Glucocorticoids (GCs) are steroid hormones these are synthesized in the adrenal cortex. After binding to the nuclear glucocorticoid receptor (GR), activated GR complexes play a major role in immune system regulation by exerting a variety of effects such as inhibition of cyclooxygenase and inflammatory cytokines (IL-1, IL-2, IL-5, IL-6, INF-γ) synthesis, neutrophil induction, lymphocyte activation, etc(1). Consequently, GCs are used to treat inflammation associated with autoimmune diseases, sepsis, asthma and allergies. In addition, GCs also have the ability to induce apoptosis (2). GR complexes engage the pro-survival and pro-apoptotic factors at the mitochondrial level. As a result, caspases and endonuclease are activated for induced apoptosis. Recent studies have clarified many aspects of the apoptotic pathway, including the activation of the caspases and multicatalytic proteasomes and suppression of pro-survival transcription factors such as AP-1, c-myc, nuclear factor-κB and Bcl-2 family members (3).
GCs are key drugs in the treatment of acute lymphoblastic leukemia (ALL), the most common pediatric malignancy, where they have been used for remission induction and intensification therapy in children and adolescents for decades (4,5). There are several types of GCs, such as hydrocortisone, prednisone (PSL), prednisolone, methylprednisolone, dexamethasone (DEX), betamethasone, etc. Each has a difference of pharmacological effect to the target cells. Whether DEX can be used as an alternative to PSL is very important topic of discussion. Some reports have described the advantages of DEX over PSL. DEX is associated with a decreased incidence of meningeal leukemia due to enhanced CSF penetration (6), and in comparison with PSL, DEX is five to six fold more effective in including lymphoblast apoptosis in vitro. Some authors have described the advantages of DEX over PSL in a clinical (7). However conclusion did not come out. One meta-analysis suggested that DEX is more efficacious than PSL in remission induction phase depending on the administered dose (8). However, DEX is also associated with more toxicity and increases the risk of osteonecrosis and infection.
Asparagine is an amino acid for required to the synthesis of protein and lymphoblast require a large amount of this amino acid to fuel their growth and synthetic demands. L-Asparaginase (L-Asp) isolated from Escherichia coli (E. Coli) inhibits the growth of lymphoblastic leukemia cells and it is an important chemotherapeutic agent for pediatric ALL and contributes to improvement of event-free survival (EFS). However, many adverse effects of L-Asp have been reported (9), most commonly liver dysfunction, diarrhea, vomiting, pancreatitis, low serum levels of antithrombin III and fibrinogen, mild bone marrow suppression and hypersensitivity (10). Allergic responses with repetitive L-Asp use can occur in 6% to 43% of cases (11), because a patient’s immune system recognizes E. coli-derived L-Asp as a foreign entity.
Recently, one paper described very noteworthy results (12). They compared the efficacy of DEX with PSL in intensification phase. Patients were administered PSL in the remission induction phase, and randomly assigned to receive either DEX or PSL in the intensification phase and continuation phases. Further, dosing regimens were individualized by monitoring nadir serum asparaginase activity (NSSA) and adjusting the dose of E. coli-derived L-Asp to maintain a therapeutic level. They found that DEX and individualized L-Asp dosing were both independent predictors of favorable EFS, without any indication of interaction in their proportional hazard regression modeling. In comparison with PSL administration, DEX administration improved the 5-year EFS. Although, DEX was associated with a higher risk of infection during post-induction treatment, particularly in adolescents, death rate due to toxicity remained unaffected. The cumulative dose of neither of the GCs affected the rate of osteonecrosis in less than 10 years of age. The improvement in 5-year EFS due to individualized dosing of L-Asp. This result suggested that silent inactivation was prospectively identified on the individualized dosing but not the fixed dosing. Although individualized dosing was expected to avoid overdosing and reduce the incidence of adverse effects, it did not reduce L-Asp-associated toxicity.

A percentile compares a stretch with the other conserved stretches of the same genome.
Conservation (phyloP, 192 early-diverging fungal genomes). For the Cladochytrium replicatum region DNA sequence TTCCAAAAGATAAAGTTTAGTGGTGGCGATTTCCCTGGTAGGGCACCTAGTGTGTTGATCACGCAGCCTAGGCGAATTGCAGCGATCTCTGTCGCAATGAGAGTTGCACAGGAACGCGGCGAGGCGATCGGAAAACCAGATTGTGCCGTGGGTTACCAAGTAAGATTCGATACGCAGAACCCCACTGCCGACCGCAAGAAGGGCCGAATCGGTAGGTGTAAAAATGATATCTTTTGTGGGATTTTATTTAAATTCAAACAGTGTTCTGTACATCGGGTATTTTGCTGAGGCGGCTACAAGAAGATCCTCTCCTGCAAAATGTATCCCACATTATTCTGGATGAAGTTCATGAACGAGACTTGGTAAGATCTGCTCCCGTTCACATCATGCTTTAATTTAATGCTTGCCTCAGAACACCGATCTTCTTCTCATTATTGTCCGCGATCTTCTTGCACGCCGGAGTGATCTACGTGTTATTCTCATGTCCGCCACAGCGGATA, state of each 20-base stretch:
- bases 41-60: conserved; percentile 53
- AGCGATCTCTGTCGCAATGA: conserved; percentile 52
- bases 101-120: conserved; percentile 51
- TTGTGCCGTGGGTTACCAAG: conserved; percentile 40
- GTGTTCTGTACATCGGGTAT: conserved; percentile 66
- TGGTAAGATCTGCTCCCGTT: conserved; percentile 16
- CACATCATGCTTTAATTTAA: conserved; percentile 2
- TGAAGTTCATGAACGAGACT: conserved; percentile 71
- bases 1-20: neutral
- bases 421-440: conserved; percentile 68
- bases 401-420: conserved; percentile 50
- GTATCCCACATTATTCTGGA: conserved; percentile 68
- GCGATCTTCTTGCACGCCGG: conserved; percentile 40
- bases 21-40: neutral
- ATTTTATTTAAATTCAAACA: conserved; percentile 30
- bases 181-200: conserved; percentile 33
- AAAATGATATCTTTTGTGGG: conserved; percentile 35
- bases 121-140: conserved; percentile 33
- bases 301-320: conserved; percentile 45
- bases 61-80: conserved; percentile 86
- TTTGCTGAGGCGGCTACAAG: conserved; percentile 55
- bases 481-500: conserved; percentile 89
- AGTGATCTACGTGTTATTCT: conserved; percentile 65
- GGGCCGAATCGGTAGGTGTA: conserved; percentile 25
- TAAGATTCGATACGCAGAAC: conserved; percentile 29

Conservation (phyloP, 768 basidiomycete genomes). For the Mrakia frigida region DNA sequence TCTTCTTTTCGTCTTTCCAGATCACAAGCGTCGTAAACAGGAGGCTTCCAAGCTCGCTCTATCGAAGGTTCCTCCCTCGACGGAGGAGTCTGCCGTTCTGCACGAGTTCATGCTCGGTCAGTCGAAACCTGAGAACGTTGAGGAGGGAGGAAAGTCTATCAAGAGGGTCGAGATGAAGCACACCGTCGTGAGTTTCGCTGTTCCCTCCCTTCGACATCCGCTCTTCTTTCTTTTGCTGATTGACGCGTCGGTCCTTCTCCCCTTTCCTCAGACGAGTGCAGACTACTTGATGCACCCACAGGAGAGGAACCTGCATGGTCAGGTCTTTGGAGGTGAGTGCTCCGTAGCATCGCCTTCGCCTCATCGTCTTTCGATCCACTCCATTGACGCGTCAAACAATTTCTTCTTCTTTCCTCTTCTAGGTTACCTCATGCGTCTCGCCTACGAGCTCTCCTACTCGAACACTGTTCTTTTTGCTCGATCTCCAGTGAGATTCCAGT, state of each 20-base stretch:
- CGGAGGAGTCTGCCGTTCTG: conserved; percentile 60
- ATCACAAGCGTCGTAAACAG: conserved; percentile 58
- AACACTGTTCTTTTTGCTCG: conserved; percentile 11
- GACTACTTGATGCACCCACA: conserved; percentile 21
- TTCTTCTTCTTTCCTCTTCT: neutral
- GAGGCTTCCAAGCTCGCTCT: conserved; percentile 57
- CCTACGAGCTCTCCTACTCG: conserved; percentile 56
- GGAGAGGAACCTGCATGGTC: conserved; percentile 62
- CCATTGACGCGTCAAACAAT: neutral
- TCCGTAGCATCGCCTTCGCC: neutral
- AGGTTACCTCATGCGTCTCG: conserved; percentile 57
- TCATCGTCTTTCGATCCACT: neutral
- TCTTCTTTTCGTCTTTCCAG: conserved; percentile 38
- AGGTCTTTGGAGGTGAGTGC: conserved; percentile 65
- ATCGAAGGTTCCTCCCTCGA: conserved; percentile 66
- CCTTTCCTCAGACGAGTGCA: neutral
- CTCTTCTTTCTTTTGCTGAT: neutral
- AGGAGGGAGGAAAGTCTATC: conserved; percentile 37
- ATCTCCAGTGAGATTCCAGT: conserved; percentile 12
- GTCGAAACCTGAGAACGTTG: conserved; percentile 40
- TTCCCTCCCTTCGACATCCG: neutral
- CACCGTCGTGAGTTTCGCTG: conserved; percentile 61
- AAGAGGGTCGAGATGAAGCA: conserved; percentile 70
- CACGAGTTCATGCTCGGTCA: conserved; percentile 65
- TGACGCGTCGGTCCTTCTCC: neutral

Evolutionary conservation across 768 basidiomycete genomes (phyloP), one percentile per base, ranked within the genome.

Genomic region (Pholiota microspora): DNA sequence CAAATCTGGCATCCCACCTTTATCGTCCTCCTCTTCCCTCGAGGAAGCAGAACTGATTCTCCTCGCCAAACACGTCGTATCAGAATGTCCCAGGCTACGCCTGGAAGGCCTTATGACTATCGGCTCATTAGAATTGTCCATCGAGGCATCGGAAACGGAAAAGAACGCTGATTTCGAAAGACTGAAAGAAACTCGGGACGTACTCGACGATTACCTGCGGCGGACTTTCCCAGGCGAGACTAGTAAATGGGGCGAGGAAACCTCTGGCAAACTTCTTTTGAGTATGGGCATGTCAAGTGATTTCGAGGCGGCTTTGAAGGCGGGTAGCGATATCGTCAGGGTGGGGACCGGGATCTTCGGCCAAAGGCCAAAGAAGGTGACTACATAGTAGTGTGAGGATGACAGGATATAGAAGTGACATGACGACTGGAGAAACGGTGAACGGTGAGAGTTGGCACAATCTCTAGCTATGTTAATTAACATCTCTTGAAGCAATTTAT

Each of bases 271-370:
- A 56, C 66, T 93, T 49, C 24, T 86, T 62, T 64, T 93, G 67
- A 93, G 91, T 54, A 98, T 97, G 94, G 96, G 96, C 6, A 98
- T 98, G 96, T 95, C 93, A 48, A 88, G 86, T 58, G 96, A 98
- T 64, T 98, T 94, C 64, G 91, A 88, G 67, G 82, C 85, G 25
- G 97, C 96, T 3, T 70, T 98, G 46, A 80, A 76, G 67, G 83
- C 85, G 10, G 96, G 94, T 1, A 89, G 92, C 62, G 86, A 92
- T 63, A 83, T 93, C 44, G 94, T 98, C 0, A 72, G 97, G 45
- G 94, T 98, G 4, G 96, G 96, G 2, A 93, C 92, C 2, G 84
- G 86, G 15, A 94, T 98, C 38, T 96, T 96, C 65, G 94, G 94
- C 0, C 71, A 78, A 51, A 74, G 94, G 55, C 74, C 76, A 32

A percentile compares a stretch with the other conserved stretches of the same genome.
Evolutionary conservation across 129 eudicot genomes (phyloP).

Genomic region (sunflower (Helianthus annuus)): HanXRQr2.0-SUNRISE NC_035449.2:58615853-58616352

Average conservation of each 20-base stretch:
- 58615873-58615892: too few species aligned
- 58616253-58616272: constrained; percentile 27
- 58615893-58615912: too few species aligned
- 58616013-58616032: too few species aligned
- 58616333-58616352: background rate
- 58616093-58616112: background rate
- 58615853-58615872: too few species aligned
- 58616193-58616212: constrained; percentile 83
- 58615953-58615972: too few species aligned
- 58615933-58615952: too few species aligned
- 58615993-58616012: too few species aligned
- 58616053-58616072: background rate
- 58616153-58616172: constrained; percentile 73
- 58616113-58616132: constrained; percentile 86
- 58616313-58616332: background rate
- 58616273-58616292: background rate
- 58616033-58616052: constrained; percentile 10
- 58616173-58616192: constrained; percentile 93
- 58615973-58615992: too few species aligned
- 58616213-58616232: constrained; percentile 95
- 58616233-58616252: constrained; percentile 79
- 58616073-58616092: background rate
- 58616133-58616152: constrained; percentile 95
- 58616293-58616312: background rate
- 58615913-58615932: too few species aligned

In conclusion, the selection of DEX and PSL for pediatric ALL treatment should be carefully considered. Previous studies have described the advantages and disadvantages of DEX over PSL (13). In comparison with PSL, DEX is expected to improve disease prognosis when used in both remission induction and intensification phases (8). Further, DEX may be beneficial for pediatric ALL patients when used in conjunction with the proper prophylaxis against infection and osteoporosis, especially for older children and adolescents. Patient age should also be considered when selecting DEX or PSL. Similarly, the administration and dosing method should be considered when using L-Asp. Even though L-Asp markedly improves prognosis, it should be avoided in pediatric ALL patients considering the high frequency of severe L-Asp associated hypersensitivity (11). A complex of polyethylene glycol (PEG) conjugated with L-Asp is approved for the treatment of pediatric ALL in some countries. PEG-L-Asp has a longer half-life, equivalent efficacy and less immunogenicity than native L-Asp (14). Consequently, if PEG-L-Asp is substituted for native L-Asp in the same protocol, individualized dosing of PEG-L-Aps may in fact reduce toxicity whilst maintain the therapeutic effect.
Conflicts of Interest: The authors have no conflicts of interest to declare.
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